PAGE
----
Three Types of Granule Formed in Guinea Pig and Rat Heterophil Granulocytes

  • P. Brederoo
  • J. van der Meulen
  • Charles E. McCall
Part of the Advances in Experimental Medicine and Biology book series (AEMB, volume 141)


It is generally accepted that in heterophil (in man neutrophil) granulocytes, two types of granule are formed successively during the development of these cells in the bone marrow. The process of formation and maturation of these two types of granule was well documented by Bainton and Farquhar (1966) in their studies on the development of heterophil granulocytes in the bone marrow of the rabbit. From these studies it became clear that during the promyelocyte stage azurophil granules are formed, whereas during the myelocyte stage and shortly thereafter, specific granules are produced. Both types of granule originate from vesicles pinching off from Golgi cisternae and changing into mature granules by condensation of their contents. Mature azurophil granules are characterized by a homogeneous matrix of higher electron density than that of specific granules. In the mature heterophil granulocytes furthermore, azurophil granules are considerably outnumbered by specific granules.


Azurophil Granule Specific Granule Golgi Cisterna Mature Granule Immature Granule 
These keywords were added by machine and not by the authors. This process is experimental and the keywords may be updated as the learning algorithm improves.


Unable to display preview. Download preview PDF.

Unable to display preview. Download preview PDF.


  1. Bainton, D.F., and Farquhar, M.G., 1966, Origin of granules in polymorphonuclear leukocytes. Two types derived from opposite faces of the Golgi complex in developing granulocytes, J. Cell Biol. 28: 277.Google Scholar
  2. Bainton, D.F., and Farquhar, M.G., 1968, Differences in enzyme content of azurophil and specific granules of polymorphonuclear leukocytes. II. Cytochemistry and electron microscopy of bone marrow cells, J. Cell Biol. 39: 299.Google Scholar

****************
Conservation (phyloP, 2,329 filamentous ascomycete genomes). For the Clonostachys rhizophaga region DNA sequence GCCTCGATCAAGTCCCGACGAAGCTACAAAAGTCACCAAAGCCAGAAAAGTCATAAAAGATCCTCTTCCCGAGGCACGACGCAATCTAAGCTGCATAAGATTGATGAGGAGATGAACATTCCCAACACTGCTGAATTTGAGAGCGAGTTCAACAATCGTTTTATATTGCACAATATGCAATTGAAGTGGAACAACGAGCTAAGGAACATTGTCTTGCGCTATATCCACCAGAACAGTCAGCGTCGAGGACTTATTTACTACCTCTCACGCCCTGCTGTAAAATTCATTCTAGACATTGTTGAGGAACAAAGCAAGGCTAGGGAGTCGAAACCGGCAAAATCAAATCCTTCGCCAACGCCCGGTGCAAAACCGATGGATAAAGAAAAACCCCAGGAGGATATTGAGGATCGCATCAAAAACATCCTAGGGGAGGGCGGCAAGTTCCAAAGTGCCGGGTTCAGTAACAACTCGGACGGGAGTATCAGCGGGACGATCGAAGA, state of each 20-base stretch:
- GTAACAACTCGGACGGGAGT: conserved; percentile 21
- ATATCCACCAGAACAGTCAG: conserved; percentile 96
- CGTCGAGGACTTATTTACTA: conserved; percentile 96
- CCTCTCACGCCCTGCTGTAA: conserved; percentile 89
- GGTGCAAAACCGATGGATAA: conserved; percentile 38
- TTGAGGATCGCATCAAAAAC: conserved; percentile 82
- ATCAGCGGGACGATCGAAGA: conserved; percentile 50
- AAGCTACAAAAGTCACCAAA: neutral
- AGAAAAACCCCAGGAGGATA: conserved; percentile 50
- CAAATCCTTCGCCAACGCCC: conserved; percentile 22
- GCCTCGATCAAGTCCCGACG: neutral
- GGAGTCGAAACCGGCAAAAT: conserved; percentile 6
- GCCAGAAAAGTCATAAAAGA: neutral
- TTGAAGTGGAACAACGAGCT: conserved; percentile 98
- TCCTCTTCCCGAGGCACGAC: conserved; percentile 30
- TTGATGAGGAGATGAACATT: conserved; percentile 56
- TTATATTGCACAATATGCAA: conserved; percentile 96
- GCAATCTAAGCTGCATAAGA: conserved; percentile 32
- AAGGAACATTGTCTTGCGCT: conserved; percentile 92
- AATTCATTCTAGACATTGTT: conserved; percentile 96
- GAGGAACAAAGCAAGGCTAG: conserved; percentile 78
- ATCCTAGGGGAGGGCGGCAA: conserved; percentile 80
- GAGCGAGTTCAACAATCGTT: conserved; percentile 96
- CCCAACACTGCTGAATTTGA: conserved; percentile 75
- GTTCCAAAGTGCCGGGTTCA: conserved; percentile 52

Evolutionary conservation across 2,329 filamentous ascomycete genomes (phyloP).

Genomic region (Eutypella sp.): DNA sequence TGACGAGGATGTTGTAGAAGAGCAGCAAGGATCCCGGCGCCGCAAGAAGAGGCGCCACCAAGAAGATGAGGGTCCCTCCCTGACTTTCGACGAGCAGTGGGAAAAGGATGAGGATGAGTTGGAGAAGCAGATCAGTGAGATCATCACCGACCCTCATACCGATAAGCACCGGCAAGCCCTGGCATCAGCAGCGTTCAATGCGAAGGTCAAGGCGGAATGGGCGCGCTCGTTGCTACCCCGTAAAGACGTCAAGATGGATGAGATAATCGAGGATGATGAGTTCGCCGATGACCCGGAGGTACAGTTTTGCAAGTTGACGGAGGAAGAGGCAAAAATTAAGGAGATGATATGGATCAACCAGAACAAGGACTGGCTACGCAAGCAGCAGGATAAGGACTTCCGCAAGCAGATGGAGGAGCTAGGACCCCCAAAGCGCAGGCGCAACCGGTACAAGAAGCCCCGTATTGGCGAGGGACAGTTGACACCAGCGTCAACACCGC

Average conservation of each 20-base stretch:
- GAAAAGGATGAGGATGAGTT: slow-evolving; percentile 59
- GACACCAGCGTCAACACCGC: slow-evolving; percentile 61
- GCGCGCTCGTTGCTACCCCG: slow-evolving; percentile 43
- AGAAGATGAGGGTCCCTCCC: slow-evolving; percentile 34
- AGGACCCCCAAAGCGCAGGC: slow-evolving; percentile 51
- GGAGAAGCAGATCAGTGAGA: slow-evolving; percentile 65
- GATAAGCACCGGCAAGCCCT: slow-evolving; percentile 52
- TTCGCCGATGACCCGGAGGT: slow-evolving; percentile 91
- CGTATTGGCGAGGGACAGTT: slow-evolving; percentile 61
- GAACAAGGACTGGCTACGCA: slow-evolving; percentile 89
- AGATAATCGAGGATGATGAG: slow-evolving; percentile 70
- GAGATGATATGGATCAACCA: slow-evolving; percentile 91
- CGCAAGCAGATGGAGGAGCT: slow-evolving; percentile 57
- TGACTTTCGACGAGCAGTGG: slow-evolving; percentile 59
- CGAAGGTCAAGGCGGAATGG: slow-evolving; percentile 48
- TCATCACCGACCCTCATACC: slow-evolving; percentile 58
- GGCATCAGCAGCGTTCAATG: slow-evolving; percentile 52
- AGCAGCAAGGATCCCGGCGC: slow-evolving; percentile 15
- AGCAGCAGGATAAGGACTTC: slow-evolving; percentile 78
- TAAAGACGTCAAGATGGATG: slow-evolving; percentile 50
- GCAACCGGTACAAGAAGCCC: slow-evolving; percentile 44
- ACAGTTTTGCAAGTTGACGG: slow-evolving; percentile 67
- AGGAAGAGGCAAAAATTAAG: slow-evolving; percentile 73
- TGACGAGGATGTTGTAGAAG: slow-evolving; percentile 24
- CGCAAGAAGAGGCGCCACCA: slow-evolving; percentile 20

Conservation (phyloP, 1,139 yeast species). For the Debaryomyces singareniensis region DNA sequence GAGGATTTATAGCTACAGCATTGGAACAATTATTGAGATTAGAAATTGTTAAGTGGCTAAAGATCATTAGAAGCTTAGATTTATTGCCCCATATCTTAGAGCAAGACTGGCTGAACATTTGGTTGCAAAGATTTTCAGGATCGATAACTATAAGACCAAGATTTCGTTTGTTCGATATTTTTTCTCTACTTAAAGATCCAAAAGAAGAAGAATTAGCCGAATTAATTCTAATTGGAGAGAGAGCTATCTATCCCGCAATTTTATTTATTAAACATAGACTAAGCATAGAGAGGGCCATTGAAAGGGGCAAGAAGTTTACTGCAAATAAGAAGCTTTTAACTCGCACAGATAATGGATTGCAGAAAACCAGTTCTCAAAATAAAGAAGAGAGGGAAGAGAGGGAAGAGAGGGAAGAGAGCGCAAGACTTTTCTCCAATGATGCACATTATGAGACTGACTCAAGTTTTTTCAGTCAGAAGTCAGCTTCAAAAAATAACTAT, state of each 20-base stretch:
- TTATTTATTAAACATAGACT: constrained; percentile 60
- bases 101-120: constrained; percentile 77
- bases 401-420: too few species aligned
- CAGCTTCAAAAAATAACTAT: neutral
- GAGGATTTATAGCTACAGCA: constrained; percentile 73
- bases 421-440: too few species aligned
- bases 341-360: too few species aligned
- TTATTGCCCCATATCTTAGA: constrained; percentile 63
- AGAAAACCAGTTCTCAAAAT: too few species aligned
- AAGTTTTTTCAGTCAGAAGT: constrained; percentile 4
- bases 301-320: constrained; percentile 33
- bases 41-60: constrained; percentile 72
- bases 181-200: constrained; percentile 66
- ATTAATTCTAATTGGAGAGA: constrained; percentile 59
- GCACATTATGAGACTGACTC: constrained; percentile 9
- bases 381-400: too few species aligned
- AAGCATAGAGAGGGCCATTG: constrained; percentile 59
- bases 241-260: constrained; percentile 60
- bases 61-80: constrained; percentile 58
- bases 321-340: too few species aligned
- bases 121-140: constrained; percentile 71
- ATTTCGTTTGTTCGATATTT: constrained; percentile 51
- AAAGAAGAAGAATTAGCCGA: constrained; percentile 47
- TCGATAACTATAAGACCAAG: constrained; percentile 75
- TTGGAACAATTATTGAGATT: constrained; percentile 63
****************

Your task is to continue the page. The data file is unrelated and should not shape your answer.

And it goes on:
3. Bainton, D.F., Ullyot, J.L., and Farquhar, M.G., 1971, The development of neutrophilic polymorphonuclear leukocytes in human bone marrow, J. Exp. Med. 134: 907.Google Scholar
  4. Brederoo, P., and Daems, W.Th., 1977, A new type of primary granule in guinea pig heterophil granulocytes, Cell Biol. Int. Rep. 1: 363.Google Scholar
  5. Brederoo, P., and Daems, W.Th., 1978, The ultrastructure of guinea pig heterophil granulocytes and the heterogeneity of the granules. I. The development in the bone marrow, Cell Tiss. Res. 194: 183.Google Scholar
  6. Brederoo, P., and van der Meulen, J., 1980, Granule formation in rat heterophil promyelocytes, in: “Electron Microscopy 1980”. Procs. 7th European Congress on Electron Microscopy, volume 2Google Scholar
  7. P. Brederoo and W. de Priester, eds. The Seventh European Congress on Electron Microscopy Foundation, Leiden.Google Scholar
  8. Breton-Gorius, J., and Reyes, F., 1976, Ultrastructure of human bone marrow cell maturation, Int. Rev. Cytol. 46:251. Daems, W.Th., 1968, On the fine structure of human neutrophilic leukocyte granules, J. Ultrastruct. Res. 24: 343.Google Scholar
  9. Farquhar, M.G. and Bainton, D.F., 1972, Cytochemical studies on leukocyte granules, in: Histochemistry and cytochemistry 1972. Proc. 4th Internat. Congress, T. Takeuchi, K. Ogawa, S. Fujita, eds, Japan Society of Histochemistry and Cytochemistry, Kyoto.Google Scholar

Copyright information

© Plenum Press, New York 1982

Authors and Affiliations

  • P. Brederoo
    • 1
  • J. van der Meulen
    • 1
  • Charles E. McCall
  1. 1.Laboratory for Electron MicroscopyUniversity of LeidenLeidenThe Netherlands

Personalised recommendations